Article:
By Christina Corbett
BBC News, Antananarivo
Opposition leader Andry Rajoelina cannot count on universal support
In the end, President Marc Ravalomanana had few other options.
As opposition leader Andry Rajoelina addressed the press and supporters in presidential offices in central Antananarivo, news spread that Mr Ravalomanana would stand down and hand over to a military leadership.
Throughout the morning, ministers in Mr Ravalomanana's government had been resigning. With no military support, and with his rival occupying the red-bricked Ambohitsorohitra Palace in the city centre, Mr Ravalomanana has bowed to the inevitable.
But public demonstrations alone did not bring the president down. It was only when the army, claiming to remain neutral but already distanced from Mr Ravalomanana, moved to support the opposition that the balance shifted decisively in Mr Rajoelina's favour.
"President, president," chanted his supporters as he stood to say his first words as head of his newly installed, self-proclaimed Transitional High Authority.
Show of force
Spiritual leaders were on hand. Dressed in white, they had already performed a traditional ceremony to banish evil spirits from the building - digging up the tarmac outside and burning idols while soldiers bristling with weapons looked on.
Several armoured vehicles guarded the gates, and heavily armed troops patrolled the surrounding roads. Usually busy, today they were closed and only a few hopeful street traders tried to sell their fresh fruit and flowers.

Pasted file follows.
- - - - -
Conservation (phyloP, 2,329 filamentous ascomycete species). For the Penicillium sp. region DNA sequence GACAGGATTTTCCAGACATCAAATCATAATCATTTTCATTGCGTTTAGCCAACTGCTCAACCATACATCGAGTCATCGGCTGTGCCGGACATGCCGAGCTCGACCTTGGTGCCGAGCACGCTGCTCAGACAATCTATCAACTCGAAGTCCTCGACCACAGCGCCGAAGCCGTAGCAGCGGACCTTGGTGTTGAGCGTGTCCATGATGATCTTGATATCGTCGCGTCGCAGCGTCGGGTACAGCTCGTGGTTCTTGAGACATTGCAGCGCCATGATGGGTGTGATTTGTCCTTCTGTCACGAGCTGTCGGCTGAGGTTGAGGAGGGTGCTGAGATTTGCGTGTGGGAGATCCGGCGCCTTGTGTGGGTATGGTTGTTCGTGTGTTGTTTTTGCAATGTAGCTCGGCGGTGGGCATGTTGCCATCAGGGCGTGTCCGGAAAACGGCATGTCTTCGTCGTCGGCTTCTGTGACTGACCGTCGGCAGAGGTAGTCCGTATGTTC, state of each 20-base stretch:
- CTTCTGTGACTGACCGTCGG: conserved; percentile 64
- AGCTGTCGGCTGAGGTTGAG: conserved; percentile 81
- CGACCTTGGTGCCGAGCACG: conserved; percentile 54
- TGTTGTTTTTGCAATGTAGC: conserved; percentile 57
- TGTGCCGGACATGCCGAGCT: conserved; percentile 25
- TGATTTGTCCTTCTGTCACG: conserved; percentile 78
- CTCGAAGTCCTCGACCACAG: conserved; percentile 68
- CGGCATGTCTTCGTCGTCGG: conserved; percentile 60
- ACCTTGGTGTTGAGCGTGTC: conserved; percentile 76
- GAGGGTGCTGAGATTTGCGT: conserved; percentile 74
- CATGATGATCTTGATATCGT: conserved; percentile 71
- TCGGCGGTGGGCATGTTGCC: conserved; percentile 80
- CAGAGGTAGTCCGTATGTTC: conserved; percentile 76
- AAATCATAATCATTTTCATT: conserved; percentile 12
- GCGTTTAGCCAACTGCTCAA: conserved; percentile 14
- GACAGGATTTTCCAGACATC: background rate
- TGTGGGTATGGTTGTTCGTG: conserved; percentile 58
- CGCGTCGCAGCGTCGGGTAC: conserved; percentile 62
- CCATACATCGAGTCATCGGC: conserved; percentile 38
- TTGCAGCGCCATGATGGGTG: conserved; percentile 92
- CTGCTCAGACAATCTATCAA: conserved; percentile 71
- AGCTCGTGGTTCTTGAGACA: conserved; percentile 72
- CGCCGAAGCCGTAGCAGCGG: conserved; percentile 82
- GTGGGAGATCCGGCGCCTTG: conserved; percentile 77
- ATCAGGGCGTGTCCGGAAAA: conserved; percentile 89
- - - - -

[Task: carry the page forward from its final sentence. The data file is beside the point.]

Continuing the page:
Soldiers have taken over presidential offices
Just a stone's throw away in this hill-top district of the city are the Central Bank and the Ministry of Finance.
It was a clear show of military force when armoured vehicles crashed through the perimeter defences of the Ambohitsorohitra Palace office complex on Monday night.
Flares lit the night sky above Madagascar's capital city, and a volley of gunfire marked the opposition's entry into the manicured grounds of one of Antananarivo's most beautiful buildings.
The military have proved pivotal in this bitter political dispute.
After emerging from over a week in hiding on Saturday, the opposition leader has made every attempt to capitalise on renewed momentum in his movement.
Rallies have been held every day in the city centre, and Mr Rajoelina's own prime minister has been installed in the official prime ministerial complex.
But these recent advances have not been made on the back of a ground swell of public support.
Crowds at opposition demonstrations typically number two to three thousand, in a city with a population of nearly two million, and a country with a population of 20 million.
Support for Mr Rajoelina in the provinces is far from guaranteed.
Instead, the emphasis has been on Mr Rajoelina's claims that he is in command of the army.
The message from his camp has been clear - military force lies with Mr Rajoelina.
And today Mr Ravalomanana has been forced to acknowledge that without a full cabinet of ministers and without sufficient military support, he can no longer remain president.
Confusion remains over who will take over from Mr Ravalomanana. The indications are that the military directorate named by the former president has crumbled.
This leaves people here wondering who is now in control of this Indian Ocean island.